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Pierre Huyghe: The Artist as Director Ocula Conversation Pierre Huyghe: The Artist as Director

Pierre Huyghe is a producer of spectacular and memorable enigmas, with works that function more like mirages than as objects. Abyssal Plain (2015–ongoing), his contribution to the 2015 Istanbul Biennial, curated by Carolyn Christov-Bakargiev, was installed on the seabed of the Marmara Sea, some 20 metres below the surface of the water and close to...

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MoMA Expansion: Once the Modern, Always the Modern Ocula Report MoMA Expansion: Once the Modern, Always the Modern 29 Nov 2019 : Mohammad Salemy for Ocula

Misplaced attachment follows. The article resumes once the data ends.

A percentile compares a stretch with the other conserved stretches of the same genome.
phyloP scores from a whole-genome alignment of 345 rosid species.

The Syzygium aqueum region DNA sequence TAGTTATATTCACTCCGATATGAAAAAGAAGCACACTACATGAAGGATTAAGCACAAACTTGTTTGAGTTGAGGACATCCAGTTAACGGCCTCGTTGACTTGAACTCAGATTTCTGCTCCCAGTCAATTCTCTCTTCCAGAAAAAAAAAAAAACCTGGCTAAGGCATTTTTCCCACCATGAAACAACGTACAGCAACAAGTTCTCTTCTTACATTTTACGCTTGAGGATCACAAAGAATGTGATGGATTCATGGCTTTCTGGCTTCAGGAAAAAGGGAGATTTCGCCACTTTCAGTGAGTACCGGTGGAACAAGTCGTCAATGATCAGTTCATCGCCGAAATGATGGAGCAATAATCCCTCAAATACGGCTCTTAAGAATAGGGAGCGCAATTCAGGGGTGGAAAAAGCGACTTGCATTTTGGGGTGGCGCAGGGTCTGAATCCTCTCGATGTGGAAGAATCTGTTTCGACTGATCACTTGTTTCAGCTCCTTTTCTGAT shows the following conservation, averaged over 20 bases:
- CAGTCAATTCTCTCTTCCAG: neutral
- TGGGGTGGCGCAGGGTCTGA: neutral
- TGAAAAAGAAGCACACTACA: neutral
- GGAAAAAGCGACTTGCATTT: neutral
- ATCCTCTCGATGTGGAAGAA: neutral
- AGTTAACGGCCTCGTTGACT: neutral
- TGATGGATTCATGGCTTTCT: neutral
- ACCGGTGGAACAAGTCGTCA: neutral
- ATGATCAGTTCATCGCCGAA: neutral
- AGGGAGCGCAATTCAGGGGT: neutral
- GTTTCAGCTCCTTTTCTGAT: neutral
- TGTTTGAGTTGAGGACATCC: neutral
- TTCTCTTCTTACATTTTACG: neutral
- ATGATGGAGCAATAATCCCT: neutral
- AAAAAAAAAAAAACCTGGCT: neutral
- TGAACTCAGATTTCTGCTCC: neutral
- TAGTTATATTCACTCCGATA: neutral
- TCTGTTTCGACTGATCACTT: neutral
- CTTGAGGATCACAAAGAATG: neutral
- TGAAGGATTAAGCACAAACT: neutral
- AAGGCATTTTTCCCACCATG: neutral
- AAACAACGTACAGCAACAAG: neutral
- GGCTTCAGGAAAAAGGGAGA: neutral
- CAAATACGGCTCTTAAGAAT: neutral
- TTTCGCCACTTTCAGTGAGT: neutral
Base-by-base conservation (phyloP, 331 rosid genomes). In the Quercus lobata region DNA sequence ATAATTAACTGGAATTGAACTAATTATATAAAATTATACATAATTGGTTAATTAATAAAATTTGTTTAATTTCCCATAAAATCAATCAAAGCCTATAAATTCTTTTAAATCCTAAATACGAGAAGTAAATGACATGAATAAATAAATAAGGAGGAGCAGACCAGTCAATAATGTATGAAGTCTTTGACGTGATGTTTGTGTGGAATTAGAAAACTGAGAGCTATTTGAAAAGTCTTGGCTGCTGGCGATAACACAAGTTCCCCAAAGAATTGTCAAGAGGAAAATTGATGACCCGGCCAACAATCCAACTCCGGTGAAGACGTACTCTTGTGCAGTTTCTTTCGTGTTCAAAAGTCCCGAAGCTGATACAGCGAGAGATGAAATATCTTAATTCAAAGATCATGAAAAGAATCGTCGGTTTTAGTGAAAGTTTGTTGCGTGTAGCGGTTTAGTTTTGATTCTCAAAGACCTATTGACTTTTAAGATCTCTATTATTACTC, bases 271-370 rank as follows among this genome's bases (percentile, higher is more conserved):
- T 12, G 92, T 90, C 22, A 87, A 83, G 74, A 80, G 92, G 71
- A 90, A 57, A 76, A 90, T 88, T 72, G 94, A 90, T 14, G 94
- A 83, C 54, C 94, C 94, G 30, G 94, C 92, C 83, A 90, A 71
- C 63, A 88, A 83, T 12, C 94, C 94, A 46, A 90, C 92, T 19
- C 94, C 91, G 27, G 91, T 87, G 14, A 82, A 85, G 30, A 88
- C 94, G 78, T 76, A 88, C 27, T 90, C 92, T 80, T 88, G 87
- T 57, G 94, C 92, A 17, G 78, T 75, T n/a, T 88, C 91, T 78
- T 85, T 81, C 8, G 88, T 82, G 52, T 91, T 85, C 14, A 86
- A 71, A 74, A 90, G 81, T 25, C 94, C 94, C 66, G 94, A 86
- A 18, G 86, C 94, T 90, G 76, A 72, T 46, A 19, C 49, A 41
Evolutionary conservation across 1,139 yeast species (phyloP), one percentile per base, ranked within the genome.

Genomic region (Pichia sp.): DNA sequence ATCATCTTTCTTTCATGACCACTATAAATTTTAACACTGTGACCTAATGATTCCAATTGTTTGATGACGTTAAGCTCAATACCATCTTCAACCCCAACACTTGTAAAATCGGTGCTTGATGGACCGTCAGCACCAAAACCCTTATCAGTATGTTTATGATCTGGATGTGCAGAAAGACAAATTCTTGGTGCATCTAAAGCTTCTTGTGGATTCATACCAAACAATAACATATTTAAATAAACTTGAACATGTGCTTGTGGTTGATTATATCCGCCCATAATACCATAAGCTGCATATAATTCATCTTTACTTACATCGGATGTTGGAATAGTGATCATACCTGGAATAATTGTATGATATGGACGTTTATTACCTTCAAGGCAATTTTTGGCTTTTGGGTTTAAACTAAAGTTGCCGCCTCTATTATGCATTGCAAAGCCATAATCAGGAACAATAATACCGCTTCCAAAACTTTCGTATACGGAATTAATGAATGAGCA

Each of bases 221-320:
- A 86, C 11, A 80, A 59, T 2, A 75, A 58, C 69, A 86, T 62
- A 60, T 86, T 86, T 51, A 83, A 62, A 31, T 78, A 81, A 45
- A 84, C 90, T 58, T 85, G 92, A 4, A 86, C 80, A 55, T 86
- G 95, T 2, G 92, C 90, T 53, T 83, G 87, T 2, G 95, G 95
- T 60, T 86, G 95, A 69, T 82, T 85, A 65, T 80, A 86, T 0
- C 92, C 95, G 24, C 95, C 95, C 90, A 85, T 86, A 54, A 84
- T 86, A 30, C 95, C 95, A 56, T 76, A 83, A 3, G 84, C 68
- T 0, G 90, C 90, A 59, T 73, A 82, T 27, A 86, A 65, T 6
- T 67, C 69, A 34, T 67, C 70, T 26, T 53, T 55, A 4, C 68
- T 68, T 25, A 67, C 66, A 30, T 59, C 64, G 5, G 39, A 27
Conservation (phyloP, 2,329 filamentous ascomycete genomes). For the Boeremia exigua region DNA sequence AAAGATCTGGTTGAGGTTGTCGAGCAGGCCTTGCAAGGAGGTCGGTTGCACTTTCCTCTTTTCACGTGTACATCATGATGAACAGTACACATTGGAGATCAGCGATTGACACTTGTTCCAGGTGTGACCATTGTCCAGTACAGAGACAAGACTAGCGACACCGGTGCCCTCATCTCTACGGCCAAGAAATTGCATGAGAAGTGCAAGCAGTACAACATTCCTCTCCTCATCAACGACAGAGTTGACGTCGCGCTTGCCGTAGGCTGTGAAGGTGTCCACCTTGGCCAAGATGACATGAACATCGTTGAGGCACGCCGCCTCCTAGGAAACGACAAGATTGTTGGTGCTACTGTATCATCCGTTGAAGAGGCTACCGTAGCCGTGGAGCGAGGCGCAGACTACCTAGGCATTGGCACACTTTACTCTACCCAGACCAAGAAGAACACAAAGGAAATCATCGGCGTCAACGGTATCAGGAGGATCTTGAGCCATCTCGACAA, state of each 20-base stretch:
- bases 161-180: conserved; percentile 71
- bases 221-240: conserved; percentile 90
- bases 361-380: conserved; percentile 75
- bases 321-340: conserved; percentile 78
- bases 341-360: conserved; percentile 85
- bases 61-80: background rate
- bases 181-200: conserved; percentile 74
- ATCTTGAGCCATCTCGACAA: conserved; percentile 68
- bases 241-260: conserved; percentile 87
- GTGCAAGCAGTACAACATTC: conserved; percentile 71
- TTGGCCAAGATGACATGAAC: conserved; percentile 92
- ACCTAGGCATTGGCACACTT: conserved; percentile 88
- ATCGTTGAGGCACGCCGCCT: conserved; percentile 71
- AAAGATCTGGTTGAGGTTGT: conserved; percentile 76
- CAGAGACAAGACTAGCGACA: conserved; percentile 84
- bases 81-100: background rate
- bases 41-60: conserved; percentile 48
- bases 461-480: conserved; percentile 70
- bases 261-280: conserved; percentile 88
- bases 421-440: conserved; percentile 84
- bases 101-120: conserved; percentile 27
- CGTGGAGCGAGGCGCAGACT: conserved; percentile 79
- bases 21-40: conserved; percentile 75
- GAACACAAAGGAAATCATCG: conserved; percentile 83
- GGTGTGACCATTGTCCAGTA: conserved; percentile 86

In the early decades of its existence, New York's Museum of Modern Art (MoMA), founded in 1929, transformed from a philanthropic project modestly housed in a few rooms of the Heckscher Building on the corner of Fifth Avenue and 57th Street, to an alleged operating node in the United States' cultural struggle during the cold war, and one of the...

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Hans Hartung and Art Informel: Exhibition Walkthrough Ocula Insight | Video
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Hans Hartung and Art Informel: Exhibition Walkthrough 15 October 2019

Hans Hartung and Art Informel at Mazzoleni London (1 October 2019-18 January 2020) presents key works by the French-German painter while highlighting his connection with artists active in Paris during the 50s and 60s. In this video, writer and historian Alan Montgomery discusses Hartung's practice and its legacy.Born in Leipzig in 1904, Hans...

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Ocula Insight | Video

Frieze Sculpture 2019: See the Contemporary Art in London’s Regent's Park

Ocula IGTV 13 August 2019